When is The Proper Age to Begin Coaching Your Youngsters?

Strength training has a host of benefits for both adults and children ranging from stronger bones and muscles to better mental and emotional health. So, it makes sense that many parents look to get their kids involved in some sort of exercise program, including lighting weights.

“It’s important to expose young children to exercise and being active to help keep them healthy and at a healthy weight, especially with all the processed foods available these days,” explains Michael Wittig, father of four, ISSA master trainer, youth fitness Instructor, nutritionist, sports performance specialist, bodybuilding specialist, and more. “Early exposure can help lead to a lifestyle of being active when they age.”

While exercise does a child’s body and mind good, there are a few “rules” in place when it comes to the starting age and type of training.

Here, Wittig equips you with everything you need to know when getting your kid started in the world of fitness and exercise.

Michael Wittig

What Age Should Kids Begin Lifting Weights?

There is a reason you don’t see a 4-year-old lifting weights but rather utilizing the playground as their gym. For kids under the age of 7, trying to put on muscle (via lifting weights) can place a dangerous strain on young muscles, tendons, and areas of cartilage that haven’t turned to bone.

“Although it does depend on the individual and how fast they mature, I would recommend children under the age of 7 not engage in resistance training,’ says Wittig, as the risk versus reward simply isn’t worth it.

Thankfully, there are many ways for kids to get stronger and boost their level of conditioning without the use of weights. “Kids under seven, or simply not mature enough, can run, swim, and perform bodyweight calisthenics. This is a great age to teach children how to do a bodyweight squat, lunge, pushups, jumps, and more,” says Wittig.

With that, it’s important to know the difference between strength training and weight lifting—especially when it comes to little ones.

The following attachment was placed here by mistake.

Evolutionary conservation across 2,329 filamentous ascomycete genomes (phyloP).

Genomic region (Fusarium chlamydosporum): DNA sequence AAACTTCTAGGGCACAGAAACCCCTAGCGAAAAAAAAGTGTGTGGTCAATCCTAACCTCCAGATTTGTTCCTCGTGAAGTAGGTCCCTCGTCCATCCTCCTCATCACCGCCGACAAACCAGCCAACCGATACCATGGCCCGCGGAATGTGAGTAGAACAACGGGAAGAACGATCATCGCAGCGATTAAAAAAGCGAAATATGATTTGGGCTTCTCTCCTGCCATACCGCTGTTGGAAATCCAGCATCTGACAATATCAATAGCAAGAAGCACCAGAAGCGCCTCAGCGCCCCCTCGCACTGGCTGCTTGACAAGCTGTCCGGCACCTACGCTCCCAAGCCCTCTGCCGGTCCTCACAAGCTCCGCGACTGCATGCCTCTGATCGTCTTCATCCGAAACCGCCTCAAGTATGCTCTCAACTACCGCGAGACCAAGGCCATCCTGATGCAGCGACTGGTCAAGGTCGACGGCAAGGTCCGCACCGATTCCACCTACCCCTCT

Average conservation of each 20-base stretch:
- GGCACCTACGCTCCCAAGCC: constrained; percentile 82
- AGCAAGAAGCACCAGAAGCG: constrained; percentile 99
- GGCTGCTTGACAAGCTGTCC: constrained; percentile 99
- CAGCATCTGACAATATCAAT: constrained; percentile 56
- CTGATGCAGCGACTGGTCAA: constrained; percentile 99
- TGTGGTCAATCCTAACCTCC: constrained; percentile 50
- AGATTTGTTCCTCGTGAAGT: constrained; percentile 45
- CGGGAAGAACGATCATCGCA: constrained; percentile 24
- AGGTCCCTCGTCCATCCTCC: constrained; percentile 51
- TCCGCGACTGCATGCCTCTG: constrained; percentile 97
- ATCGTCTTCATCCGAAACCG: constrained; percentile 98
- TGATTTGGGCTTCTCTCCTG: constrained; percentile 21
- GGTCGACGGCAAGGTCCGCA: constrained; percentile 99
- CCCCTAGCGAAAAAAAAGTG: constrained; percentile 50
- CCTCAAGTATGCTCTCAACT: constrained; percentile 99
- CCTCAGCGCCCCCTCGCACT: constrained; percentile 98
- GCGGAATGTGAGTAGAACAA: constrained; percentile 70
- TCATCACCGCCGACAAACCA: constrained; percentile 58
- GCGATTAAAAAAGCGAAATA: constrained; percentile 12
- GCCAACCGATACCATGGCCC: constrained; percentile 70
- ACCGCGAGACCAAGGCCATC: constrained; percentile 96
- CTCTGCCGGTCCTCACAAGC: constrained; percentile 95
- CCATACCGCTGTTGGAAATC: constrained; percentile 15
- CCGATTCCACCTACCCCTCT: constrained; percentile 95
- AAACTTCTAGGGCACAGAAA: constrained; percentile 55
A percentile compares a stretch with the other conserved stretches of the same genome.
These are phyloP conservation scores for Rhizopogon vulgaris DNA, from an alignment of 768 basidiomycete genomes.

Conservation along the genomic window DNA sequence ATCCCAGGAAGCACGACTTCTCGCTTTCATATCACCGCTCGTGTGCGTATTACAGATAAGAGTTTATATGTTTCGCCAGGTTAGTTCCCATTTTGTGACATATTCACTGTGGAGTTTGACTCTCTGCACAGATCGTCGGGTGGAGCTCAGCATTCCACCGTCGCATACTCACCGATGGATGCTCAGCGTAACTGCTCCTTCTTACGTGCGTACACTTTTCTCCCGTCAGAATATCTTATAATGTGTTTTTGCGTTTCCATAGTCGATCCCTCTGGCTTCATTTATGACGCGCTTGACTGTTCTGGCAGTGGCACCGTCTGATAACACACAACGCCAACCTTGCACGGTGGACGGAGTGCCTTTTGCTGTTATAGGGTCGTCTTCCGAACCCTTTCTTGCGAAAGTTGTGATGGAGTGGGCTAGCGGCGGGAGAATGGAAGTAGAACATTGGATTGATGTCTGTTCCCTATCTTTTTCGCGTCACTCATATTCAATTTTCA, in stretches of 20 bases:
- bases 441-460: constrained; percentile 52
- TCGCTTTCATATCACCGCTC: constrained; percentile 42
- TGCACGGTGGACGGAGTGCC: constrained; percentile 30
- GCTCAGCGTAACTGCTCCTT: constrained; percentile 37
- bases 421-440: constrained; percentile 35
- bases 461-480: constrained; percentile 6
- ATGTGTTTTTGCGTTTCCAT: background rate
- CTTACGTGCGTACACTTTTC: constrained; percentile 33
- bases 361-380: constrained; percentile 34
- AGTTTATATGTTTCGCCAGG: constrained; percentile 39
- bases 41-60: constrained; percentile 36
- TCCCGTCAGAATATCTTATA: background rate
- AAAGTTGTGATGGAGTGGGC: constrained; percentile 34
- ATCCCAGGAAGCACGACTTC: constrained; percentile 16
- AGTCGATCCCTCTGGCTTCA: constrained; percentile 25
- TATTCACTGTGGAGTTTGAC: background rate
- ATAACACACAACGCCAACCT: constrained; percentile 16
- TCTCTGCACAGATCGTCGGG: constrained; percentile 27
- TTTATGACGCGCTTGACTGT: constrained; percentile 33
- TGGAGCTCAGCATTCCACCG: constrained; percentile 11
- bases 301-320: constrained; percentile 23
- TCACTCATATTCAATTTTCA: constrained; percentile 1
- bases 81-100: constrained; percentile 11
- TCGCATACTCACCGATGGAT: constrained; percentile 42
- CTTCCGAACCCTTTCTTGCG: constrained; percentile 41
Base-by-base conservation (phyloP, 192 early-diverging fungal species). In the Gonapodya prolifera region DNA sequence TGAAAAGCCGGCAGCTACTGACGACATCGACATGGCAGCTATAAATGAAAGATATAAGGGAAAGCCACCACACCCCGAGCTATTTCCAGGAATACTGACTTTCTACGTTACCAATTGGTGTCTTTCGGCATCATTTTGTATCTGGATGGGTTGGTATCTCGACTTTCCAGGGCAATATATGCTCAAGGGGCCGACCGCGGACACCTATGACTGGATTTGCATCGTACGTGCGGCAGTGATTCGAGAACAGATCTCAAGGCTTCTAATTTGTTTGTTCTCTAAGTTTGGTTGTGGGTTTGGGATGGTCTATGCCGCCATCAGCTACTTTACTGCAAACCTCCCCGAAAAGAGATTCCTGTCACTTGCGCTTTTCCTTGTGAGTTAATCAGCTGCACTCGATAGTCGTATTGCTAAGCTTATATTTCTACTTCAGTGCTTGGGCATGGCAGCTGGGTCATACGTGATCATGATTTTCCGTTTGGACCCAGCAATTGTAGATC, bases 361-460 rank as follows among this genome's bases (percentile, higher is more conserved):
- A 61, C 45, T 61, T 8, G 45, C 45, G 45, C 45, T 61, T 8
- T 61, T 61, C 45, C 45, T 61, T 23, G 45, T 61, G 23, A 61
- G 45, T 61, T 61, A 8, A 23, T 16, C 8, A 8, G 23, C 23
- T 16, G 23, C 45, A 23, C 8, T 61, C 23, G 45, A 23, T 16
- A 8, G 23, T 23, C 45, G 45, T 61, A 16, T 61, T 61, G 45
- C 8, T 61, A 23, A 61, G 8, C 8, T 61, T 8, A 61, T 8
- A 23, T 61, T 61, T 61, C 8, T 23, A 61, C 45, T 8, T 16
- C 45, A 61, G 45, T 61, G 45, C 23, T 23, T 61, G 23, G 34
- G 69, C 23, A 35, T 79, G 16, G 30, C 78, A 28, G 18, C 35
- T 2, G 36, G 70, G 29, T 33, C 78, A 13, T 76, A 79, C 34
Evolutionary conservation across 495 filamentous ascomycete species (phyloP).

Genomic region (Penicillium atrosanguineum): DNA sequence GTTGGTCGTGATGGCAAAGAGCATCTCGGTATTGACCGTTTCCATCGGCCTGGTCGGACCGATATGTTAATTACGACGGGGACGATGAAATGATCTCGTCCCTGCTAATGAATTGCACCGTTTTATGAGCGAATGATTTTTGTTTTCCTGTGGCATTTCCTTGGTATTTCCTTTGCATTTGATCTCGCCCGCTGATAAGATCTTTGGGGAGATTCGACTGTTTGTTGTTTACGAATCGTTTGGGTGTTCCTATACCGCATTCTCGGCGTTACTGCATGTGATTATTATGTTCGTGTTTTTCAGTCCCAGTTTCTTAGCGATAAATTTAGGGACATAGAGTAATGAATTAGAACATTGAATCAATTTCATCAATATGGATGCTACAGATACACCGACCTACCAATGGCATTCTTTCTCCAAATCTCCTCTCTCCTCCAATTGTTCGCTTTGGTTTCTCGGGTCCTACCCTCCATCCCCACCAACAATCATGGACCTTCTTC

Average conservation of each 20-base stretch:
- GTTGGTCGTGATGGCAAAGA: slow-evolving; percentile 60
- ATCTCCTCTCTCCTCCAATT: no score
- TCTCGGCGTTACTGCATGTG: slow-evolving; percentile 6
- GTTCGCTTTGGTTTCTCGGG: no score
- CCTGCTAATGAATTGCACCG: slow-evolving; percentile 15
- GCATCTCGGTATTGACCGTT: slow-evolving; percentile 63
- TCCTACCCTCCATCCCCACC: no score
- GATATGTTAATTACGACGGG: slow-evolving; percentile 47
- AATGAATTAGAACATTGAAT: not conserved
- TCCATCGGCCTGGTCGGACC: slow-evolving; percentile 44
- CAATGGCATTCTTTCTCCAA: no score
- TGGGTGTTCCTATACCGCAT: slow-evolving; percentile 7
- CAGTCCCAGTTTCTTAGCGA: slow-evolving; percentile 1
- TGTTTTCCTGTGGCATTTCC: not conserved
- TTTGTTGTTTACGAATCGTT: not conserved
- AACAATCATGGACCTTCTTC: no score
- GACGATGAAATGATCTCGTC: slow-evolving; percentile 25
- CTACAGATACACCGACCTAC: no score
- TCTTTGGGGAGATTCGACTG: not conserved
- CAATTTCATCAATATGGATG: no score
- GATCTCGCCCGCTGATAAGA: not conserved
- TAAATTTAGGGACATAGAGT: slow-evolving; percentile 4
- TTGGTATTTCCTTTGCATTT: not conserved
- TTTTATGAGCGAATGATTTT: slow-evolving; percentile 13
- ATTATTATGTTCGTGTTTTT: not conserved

Michael Wittig teaching a teenager how use the cable machine with cable curlsMichael Wittig

Strength Training vs. Weightlifting

Although strength training and weightlifting can be used interchangeably, when it comes to strength gains in young children, weights should not be utilized.

For example, instead of performing a dumbbell row to increase back strength, the child should be guided toward performing pullups on the neighborhood park’s jungle gym or increase their performance on the monkey bars. The same idea, Witting says, can be applied to all areas of the body.

Most daily activities like running around outside, climbing trees, playgrounds, and sport-like activities (T-ball, basketball) will keep kids active and their fitness evolving until their bodies can handle the load of dumbbells.

Michael Wittig teaching a teenager how to perform dumbbell rowsMichael Wittig

Indoor Training Tips for Kids Under 7

To keep kids active indoors there are plenty of tools, toys, and equipment to help them not only work on their fitness level but increase balance and boost creativity. A simple resistance band kit will allow the child to experience some resistance without a dangerous load on their muscles and joints. A doorway pullup bar (with adult supervision/assistance) can make the child feel like they are on the monkey bars, and creative movement sets like Stapelstein encourage kids to focus on balance as they build their core and minds.

How to Safely Get Your Pre-K Started in Weightlifting

When your child is ready for the weights, it’s important to proceed with caution by following the safety tips Wittig includes below.

Although it might be tempting for your child to pick up the heaviest weight they can, your goal is to set the pace of their first of many weightlifting sessions.

“At that young of an age, the focus should be form, light weight, higher repetitions, low volume, and professional guidance and observation,” says Wittig, and recommends combining some basic resistance training with functional exercises like running, swimming, and body-weight movements.

Try This: Wittig started his young boys off with a set of resistance bands that included a door attachment, some light dumbbells, and his personal guidance.

Once your child is old enough and physically ready, you can introduce heavier dumbbells.

Michael Wittig teaching a teenager how to exerciseMichael Wittig

Do This When Training Your Toddler

  • Teach them proper form
  • Supervise children when exercising
  • Use light weights
  • Opt for high reps
  • Keep volume low
  • Keep workout time shorter
  • Make it fun

 Don’t Do This When Training Your Toddler

  • Don’t ever let them lift unsupervised!
  • Don’t max out or lift heavy
  • Don’t force them to work out
  • Don’t allow children under 7 to lift weights

Recover and Have Fun

w that you have a better idea of when (and how) to train your child, keep in mind they need a proper recovery time as well. Start out training a few days a week with recovery days in between.  This might look like light play outside or simply resting sore muscles.

Gradually build up training days and workloads as your child adjusts, grows, and recovers properly. Pay attention to how they respond to their training, keeping fun at the forefront of every session.  If they are having fun, they are most likely to stick with it into adulthood.

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